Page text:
ISAS’s new efforts and results in space science are published in Japan and shared with the international community, thus promoting JAXA’s status and enhancing Japan’s intellectual reputation in the world.

Web: https://www.isas.jaxa.jp/en/

Twitter: @ISAS_JAXA_EN

About Europlanet

Since 2005, Europlanet has provided Europe’s planetary science community with a platform to exchange ideas and personnel, share research tools, data and facilities, define key science goals for the future, and engage stakeholders, policy makers and European citizens with planetary science.

The Europlanet 2024 Research Infrastructure (RI) has received funding from the European Union’s Horizon 2020 research and innovation programme under grant agreement No 871149 to provide access to state-of-the-art research facilities and a mechanism to coordinate Europe’s planetary science community. The project builds on a €2 million Framework 6 Coordination Action (EuroPlaNet), a €6 million Framework 7 Research Infrastructure (Europlanet RI) and a €10 million Horizon 2020 Research Infrastructure (Europlanet 2020 RI) funded by the European Commission.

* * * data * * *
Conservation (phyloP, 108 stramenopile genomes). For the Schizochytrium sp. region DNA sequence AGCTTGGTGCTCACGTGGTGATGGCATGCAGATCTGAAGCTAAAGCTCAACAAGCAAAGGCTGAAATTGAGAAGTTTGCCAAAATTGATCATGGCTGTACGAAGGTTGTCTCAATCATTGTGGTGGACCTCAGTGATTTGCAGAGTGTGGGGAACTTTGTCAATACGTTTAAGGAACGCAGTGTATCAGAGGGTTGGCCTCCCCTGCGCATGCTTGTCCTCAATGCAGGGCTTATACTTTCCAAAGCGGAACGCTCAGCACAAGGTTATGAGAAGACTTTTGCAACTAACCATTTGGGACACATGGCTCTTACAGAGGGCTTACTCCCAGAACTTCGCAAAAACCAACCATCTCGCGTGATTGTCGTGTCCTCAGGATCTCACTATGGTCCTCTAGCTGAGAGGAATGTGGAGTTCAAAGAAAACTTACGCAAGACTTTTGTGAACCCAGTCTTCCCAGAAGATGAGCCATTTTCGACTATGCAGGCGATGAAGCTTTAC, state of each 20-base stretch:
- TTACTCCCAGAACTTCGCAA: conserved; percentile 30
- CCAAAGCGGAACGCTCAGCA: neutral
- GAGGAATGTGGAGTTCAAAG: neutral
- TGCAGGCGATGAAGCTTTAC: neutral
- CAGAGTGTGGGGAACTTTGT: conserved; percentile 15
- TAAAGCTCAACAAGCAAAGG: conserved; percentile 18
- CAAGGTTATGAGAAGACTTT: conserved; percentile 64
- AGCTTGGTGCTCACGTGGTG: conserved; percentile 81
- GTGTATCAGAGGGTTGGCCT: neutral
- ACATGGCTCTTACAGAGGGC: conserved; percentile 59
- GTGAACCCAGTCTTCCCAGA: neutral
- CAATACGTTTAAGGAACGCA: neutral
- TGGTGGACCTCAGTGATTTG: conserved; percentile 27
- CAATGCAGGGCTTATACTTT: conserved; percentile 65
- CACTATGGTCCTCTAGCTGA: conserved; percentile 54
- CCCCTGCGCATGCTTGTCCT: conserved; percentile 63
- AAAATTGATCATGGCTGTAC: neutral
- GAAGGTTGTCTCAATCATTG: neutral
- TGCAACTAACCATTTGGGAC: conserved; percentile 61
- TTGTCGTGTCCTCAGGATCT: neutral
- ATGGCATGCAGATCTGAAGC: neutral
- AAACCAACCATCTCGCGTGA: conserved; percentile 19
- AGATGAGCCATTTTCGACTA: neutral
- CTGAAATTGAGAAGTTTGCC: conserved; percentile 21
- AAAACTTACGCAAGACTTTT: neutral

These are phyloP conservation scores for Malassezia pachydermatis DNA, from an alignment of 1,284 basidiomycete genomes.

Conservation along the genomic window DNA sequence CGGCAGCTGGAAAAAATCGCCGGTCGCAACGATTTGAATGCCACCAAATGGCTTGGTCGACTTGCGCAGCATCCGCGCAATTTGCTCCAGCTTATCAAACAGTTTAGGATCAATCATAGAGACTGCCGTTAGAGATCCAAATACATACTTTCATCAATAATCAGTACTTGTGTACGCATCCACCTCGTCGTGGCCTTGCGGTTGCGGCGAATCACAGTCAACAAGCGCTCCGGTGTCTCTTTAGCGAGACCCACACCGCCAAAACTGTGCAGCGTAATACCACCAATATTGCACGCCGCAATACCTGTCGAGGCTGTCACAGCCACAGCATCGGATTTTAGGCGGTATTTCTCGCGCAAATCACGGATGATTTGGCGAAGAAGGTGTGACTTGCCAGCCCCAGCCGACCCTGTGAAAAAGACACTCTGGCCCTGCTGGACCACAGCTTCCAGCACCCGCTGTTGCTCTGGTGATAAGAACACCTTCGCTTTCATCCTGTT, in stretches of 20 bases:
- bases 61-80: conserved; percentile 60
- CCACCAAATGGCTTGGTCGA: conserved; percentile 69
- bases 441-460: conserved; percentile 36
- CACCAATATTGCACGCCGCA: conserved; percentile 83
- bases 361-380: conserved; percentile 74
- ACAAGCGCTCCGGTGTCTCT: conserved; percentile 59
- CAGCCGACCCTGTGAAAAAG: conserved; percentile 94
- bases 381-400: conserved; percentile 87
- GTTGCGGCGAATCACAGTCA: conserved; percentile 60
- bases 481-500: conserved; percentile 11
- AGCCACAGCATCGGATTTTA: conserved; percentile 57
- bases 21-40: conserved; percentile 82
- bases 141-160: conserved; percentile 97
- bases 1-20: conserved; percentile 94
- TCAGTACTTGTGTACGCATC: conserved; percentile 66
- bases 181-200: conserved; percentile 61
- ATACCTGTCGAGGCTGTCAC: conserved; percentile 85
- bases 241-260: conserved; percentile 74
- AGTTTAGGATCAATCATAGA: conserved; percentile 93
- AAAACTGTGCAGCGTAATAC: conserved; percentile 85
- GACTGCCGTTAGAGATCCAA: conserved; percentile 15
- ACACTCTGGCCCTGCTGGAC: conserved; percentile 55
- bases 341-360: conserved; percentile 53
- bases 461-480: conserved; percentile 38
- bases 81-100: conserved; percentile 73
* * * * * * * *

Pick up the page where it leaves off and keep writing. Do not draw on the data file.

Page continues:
The Europlanet Society promotes the advancement of European planetary science and related fields for the benefit of the community and is open to individual and organisational members. The Society’s aims are:

  • To expand and support a diverse and inclusive planetary community across Europe through the activities of its 10 Regional Hubs
  • To build the profile of the sector through outreach, education and policy activities
  • To underpin the key role Europe plays in planetary science through developing links at a national and international level. 

Europlanet 2024 RI project website: www.europlanet-2024-ri.eu

Europlanet Society website: www.europlanet-society.org   

Follow on Twitter via @europlanetmedia

Imaginary extraterrestrials help learn about the Solar System and about life beyond Earth

The Institute of Astrophysics and Space Sciences (IA) has launched a free educational board game that promotes group learning about the planets and moons of the Solar System and about astrobiology.

ET – A Solar System Adventure” is a board game, released online in Portuguese and English, but also an educational resource that is available free of charge, and scientifically validated by the Portuguese astrophysics research institute. The project was funded by the Europlanet Society as one of the winning proposals of the Europlanet 2020 RI Public Engagement Funding Scheme in 2019.

“The aim of this game is to engage young people with Space and with the search for life beyond Earth, i.e. astrobiology. As a strategy, we used a theme that is already popular among our target audience: aliens,” said Catarina Leote, from the Science Communication Group of the IA and the coordinator of the project that, in collaboration with the Planetary Systems Group of the same institute, led to the design and production of the game.